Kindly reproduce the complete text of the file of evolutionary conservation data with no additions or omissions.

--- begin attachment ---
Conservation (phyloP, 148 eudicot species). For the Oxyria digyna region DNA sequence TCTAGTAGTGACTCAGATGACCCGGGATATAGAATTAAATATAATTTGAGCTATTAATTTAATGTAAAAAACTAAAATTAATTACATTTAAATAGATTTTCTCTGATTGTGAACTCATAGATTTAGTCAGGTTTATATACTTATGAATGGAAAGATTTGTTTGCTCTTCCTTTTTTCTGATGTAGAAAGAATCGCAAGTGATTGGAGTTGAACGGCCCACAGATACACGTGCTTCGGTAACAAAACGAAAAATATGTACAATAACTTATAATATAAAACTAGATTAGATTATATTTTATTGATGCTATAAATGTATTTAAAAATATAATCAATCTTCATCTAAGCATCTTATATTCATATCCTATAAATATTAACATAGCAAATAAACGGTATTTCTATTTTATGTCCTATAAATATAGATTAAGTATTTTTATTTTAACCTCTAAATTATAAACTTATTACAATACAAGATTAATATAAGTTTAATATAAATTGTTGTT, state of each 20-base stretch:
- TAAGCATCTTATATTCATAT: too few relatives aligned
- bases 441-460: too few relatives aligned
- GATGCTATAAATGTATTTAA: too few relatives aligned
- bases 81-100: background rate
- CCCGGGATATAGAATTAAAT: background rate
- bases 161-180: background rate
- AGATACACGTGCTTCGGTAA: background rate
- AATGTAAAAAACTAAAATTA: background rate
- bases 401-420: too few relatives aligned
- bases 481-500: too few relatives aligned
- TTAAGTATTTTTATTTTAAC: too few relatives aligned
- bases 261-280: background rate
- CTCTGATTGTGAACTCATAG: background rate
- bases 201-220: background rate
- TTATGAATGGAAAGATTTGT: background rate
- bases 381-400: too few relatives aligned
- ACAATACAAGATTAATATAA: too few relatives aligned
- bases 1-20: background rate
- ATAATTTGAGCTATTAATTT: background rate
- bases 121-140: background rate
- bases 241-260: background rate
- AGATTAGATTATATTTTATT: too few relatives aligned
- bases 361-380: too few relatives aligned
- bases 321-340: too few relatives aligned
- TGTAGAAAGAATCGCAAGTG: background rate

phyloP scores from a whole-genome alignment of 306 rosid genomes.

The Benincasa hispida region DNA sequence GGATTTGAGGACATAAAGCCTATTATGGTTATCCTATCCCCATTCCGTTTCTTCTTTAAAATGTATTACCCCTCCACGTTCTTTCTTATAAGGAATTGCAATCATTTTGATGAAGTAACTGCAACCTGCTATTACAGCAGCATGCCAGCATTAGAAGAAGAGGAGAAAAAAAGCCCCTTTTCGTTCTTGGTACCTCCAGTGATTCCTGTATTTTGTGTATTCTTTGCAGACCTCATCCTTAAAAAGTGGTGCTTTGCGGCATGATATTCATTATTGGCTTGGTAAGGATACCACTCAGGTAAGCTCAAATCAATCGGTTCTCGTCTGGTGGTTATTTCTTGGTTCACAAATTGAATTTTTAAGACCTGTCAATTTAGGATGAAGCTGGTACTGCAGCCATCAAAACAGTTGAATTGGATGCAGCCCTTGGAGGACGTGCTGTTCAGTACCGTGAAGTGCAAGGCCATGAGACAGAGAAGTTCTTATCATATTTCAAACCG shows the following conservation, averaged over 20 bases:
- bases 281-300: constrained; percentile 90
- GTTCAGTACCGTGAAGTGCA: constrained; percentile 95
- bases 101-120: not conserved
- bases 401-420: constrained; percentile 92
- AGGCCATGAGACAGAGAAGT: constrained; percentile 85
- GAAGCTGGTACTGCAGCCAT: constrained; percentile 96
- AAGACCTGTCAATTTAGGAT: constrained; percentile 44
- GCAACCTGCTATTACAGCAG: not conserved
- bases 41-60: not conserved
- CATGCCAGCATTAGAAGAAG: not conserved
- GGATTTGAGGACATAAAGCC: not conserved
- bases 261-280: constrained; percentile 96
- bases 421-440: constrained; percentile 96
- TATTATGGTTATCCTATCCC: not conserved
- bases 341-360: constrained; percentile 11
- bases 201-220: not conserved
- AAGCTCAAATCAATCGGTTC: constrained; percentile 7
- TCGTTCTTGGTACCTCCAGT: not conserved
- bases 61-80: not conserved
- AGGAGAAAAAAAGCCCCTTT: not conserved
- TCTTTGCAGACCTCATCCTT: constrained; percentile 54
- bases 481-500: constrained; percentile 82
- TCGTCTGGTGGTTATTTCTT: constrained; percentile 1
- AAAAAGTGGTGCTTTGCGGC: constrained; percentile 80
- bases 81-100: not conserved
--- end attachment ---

Conservation (phyloP, 148 eudicot species). For the Oxyria digyna region DNA sequence TCTAGTAGTGACTCAGATGACCCGGGATATAGAATTAAATATAATTTGAGCTATTAATTTAATGTAAAAAACTAAAATTAATTACATTTAAATAGATTTTCTCTGATTGTGAACTCATAGATTTAGTCAGGTTTATATACTTATGAATGGAAAGATTTGTTTGCTCTTCCTTTTTTCTGATGTAGAAAGAATCGCAAGTGATTGGAGTTGAACGGCCCACAGATACACGTGCTTCGGTAACAAAACGAAAAATATGTACAATAACTTATAATATAAAACTAGATTAGATTATATTTTATTGATGCTATAAATGTATTTAAAAATATAATCAATCTTCATCTAAGCATCTTATATTCATATCCTATAAATATTAACATAGCAAATAAACGGTATTTCTATTTTATGTCCTATAAATATAGATTAAGTATTTTTATTTTAACCTCTAAATTATAAACTTATTACAATACAAGATTAATATAAGTTTAATATAAATTGTTGTT, state of each 20-base stretch:
- TAAGCATCTTATATTCATAT: too few relatives aligned
- bases 441-460: too few relatives aligned
- GATGCTATAAATGTATTTAA: too few relatives aligned
- bases 81-100: background rate
- CCCGGGATATAGAATTAAAT: background rate
- bases 161-180: background rate
- AGATACACGTGCTTCGGTAA: background rate
- AATGTAAAAAACTAAAATTA: background rate
- bases 401-420: too few relatives aligned
- bases 481-500: too few relatives aligned
- TTAAGTATTTTTATTTTAAC: too few relatives aligned
- bases 261-280: background rate
- CTCTGATTGTGAACTCATAG: background rate
- bases 201-220: background rate
- TTATGAATGGAAAGATTTGT: background rate
- bases 381-400: too few relatives aligned
- ACAATACAAGATTAATATAA: too few relatives aligned
- bases 1-20: background rate
- ATAATTTGAGCTATTAATTT: background rate
- bases 121-140: background rate
- bases 241-260: background rate
- AGATTAGATTATATTTTATT: too few relatives aligned
- bases 361-380: too few relatives aligned
- bases 321-340: too few relatives aligned
- TGTAGAAAGAATCGCAAGTG: background rate

phyloP scores from a whole-genome alignment of 306 rosid genomes.

The Benincasa hispida region DNA sequence GGATTTGAGGACATAAAGCCTATTATGGTTATCCTATCCCCATTCCGTTTCTTCTTTAAAATGTATTACCCCTCCACGTTCTTTCTTATAAGGAATTGCAATCATTTTGATGAAGTAACTGCAACCTGCTATTACAGCAGCATGCCAGCATTAGAAGAAGAGGAGAAAAAAAGCCCCTTTTCGTTCTTGGTACCTCCAGTGATTCCTGTATTTTGTGTATTCTTTGCAGACCTCATCCTTAAAAAGTGGTGCTTTGCGGCATGATATTCATTATTGGCTTGGTAAGGATACCACTCAGGTAAGCTCAAATCAATCGGTTCTCGTCTGGTGGTTATTTCTTGGTTCACAAATTGAATTTTTAAGACCTGTCAATTTAGGATGAAGCTGGTACTGCAGCCATCAAAACAGTTGAATTGGATGCAGCCCTTGGAGGACGTGCTGTTCAGTACCGTGAAGTGCAAGGCCATGAGACAGAGAAGTTCTTATCATATTTCAAACCG shows the following conservation, averaged over 20 bases:
- bases 281-300: constrained; percentile 90
- GTTCAGTACCGTGAAGTGCA: constrained; percentile 95
- bases 101-120: not conserved
- bases 401-420: constrained; percentile 92
- AGGCCATGAGACAGAGAAGT: constrained; percentile 85
- GAAGCTGGTACTGCAGCCAT: constrained; percentile 96
- AAGACCTGTCAATTTAGGAT: constrained; percentile 44
- GCAACCTGCTATTACAGCAG: not conserved
- bases 41-60: not conserved
- CATGCCAGCATTAGAAGAAG: not conserved
- GGATTTGAGGACATAAAGCC: not conserved
- bases 261-280: constrained; percentile 96
- bases 421-440: constrained; percentile 96
- TATTATGGTTATCCTATCCC: not conserved
- bases 341-360: constrained; percentile 11
- bases 201-220: not conserved
- AAGCTCAAATCAATCGGTTC: constrained; percentile 7
- TCGTTCTTGGTACCTCCAGT: not conserved
- bases 61-80: not conserved
- AGGAGAAAAAAAGCCCCTTT: not conserved
- TCTTTGCAGACCTCATCCTT: constrained; percentile 54
- bases 481-500: constrained; percentile 82
- TCGTCTGGTGGTTATTTCTT: constrained; percentile 1
- AAAAAGTGGTGCTTTGCGGC: constrained; percentile 80
- bases 81-100: not conserved